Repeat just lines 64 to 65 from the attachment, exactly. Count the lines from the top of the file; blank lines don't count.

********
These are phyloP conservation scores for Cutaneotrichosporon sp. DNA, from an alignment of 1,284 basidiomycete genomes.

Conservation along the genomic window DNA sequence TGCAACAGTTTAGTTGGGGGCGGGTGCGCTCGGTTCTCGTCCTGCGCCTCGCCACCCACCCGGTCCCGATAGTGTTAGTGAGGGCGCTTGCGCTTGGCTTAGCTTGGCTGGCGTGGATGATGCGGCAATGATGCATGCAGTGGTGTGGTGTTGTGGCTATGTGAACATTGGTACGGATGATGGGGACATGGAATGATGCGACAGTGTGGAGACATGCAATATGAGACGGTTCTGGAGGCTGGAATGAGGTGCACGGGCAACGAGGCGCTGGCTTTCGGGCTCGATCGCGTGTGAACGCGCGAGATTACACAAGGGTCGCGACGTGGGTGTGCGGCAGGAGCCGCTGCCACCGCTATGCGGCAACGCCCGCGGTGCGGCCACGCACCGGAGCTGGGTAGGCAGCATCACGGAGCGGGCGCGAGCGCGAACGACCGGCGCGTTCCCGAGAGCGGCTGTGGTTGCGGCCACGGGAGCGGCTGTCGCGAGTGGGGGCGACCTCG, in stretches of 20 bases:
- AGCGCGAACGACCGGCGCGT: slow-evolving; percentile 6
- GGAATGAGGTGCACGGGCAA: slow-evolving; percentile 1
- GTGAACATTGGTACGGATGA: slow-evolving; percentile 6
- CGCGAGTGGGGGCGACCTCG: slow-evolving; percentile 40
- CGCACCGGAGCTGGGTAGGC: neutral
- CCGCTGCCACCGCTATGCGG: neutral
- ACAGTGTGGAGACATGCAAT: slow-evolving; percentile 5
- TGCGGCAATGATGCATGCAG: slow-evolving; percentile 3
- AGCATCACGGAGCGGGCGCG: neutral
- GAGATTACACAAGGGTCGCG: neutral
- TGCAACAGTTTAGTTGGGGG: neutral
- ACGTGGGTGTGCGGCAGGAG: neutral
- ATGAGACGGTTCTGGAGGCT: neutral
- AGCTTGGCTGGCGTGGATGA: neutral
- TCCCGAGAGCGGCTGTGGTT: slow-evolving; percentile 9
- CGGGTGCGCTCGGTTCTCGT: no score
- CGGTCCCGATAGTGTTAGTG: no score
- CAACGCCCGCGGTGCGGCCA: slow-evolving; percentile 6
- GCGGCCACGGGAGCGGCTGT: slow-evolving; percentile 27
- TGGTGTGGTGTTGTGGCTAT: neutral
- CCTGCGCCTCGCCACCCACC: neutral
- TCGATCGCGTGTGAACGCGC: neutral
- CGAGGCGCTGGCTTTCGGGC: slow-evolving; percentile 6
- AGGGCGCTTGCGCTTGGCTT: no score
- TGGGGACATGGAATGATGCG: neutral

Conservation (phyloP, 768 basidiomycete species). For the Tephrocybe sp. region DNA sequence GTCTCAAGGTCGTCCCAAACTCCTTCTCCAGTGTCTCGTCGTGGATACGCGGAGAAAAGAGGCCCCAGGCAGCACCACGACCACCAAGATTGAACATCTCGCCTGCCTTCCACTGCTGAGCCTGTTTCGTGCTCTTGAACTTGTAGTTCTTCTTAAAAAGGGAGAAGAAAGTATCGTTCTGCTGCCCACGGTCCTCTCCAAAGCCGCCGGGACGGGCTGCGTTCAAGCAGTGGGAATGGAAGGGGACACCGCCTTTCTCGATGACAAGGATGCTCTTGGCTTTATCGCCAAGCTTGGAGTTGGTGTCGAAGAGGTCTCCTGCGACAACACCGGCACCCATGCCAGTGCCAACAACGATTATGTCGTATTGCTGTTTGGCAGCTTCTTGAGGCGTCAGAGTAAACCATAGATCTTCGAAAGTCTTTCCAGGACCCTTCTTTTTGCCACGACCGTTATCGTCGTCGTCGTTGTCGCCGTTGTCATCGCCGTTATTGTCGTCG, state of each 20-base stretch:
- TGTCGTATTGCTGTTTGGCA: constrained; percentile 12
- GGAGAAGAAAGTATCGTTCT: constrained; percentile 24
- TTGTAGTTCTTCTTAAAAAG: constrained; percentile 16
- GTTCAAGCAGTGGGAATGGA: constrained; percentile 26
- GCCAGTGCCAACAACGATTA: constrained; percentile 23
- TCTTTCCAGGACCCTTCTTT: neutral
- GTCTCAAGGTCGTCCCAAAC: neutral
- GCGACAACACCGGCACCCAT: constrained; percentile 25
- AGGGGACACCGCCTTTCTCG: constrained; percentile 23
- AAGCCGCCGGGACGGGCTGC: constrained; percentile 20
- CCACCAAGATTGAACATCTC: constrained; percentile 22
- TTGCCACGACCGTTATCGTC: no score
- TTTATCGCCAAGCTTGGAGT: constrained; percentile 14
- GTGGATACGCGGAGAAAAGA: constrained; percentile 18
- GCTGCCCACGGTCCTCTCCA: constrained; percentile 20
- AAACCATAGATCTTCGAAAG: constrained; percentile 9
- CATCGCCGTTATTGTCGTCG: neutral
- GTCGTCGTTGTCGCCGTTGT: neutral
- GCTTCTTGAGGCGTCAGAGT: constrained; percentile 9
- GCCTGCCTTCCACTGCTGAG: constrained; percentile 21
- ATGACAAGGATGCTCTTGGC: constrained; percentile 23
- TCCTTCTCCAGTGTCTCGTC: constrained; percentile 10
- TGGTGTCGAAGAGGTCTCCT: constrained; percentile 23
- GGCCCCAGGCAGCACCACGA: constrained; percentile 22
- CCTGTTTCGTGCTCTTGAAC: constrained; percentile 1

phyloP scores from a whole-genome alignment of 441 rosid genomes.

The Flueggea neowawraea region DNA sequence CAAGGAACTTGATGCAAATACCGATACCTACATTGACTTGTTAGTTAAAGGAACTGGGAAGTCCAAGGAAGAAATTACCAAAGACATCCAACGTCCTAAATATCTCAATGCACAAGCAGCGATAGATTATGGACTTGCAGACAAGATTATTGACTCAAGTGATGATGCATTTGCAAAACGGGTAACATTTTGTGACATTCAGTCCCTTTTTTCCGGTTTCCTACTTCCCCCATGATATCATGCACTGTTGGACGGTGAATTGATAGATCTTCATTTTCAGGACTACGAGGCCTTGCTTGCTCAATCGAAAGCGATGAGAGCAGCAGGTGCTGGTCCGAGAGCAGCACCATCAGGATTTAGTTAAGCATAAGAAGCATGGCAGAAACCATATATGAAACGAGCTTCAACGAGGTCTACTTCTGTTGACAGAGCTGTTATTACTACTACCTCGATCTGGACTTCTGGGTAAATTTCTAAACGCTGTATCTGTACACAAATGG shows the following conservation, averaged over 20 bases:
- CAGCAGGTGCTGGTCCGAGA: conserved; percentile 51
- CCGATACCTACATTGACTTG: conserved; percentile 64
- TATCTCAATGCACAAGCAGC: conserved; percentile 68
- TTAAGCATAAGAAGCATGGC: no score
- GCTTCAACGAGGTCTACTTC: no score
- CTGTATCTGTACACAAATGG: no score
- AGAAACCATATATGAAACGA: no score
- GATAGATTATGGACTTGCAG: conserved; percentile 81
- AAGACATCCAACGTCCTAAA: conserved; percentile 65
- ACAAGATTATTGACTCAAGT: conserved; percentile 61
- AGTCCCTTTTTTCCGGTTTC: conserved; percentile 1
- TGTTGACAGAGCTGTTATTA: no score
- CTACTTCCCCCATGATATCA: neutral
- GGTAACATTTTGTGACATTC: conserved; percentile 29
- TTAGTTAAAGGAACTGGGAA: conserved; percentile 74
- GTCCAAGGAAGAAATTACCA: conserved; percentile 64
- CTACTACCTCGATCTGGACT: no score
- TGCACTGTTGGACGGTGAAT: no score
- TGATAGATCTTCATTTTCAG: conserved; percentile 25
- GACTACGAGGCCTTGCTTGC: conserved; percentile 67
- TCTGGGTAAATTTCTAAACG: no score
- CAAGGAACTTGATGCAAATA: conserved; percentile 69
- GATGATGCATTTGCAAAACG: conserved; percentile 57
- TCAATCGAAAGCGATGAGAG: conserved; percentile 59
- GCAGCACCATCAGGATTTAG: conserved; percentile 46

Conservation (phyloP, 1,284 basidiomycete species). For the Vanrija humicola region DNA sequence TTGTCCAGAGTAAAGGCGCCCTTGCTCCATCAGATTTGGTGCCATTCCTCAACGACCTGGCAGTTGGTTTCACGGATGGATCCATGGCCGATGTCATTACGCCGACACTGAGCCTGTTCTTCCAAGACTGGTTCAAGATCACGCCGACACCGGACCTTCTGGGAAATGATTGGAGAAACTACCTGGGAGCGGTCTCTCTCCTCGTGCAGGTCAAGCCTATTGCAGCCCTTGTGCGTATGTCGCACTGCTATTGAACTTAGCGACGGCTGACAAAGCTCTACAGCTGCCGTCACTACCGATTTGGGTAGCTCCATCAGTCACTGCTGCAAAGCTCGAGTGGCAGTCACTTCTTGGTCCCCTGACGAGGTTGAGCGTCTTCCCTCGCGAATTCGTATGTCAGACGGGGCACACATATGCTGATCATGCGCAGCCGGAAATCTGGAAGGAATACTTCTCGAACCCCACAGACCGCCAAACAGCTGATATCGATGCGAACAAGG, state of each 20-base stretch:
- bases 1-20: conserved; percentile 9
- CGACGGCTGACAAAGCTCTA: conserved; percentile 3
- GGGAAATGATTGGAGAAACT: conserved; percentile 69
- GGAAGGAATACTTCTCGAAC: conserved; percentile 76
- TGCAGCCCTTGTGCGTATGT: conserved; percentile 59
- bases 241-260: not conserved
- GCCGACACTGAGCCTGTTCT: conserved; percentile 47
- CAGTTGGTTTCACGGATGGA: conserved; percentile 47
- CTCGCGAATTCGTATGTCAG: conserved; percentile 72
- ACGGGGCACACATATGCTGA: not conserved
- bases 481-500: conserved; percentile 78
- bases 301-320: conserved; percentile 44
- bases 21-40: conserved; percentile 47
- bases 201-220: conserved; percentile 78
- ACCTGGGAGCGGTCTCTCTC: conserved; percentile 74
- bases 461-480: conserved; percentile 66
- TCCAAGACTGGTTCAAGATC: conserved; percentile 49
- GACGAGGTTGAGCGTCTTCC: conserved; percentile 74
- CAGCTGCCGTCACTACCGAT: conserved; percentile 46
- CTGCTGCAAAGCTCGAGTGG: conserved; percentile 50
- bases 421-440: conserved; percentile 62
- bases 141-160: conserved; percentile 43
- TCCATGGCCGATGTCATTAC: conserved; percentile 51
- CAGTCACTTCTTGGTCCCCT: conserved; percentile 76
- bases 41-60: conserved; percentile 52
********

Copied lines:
- AAGACATCCAACGTCCTAAA: conserved; percentile 65
- ACAAGATTATTGACTCAAGT: conserved; percentile 61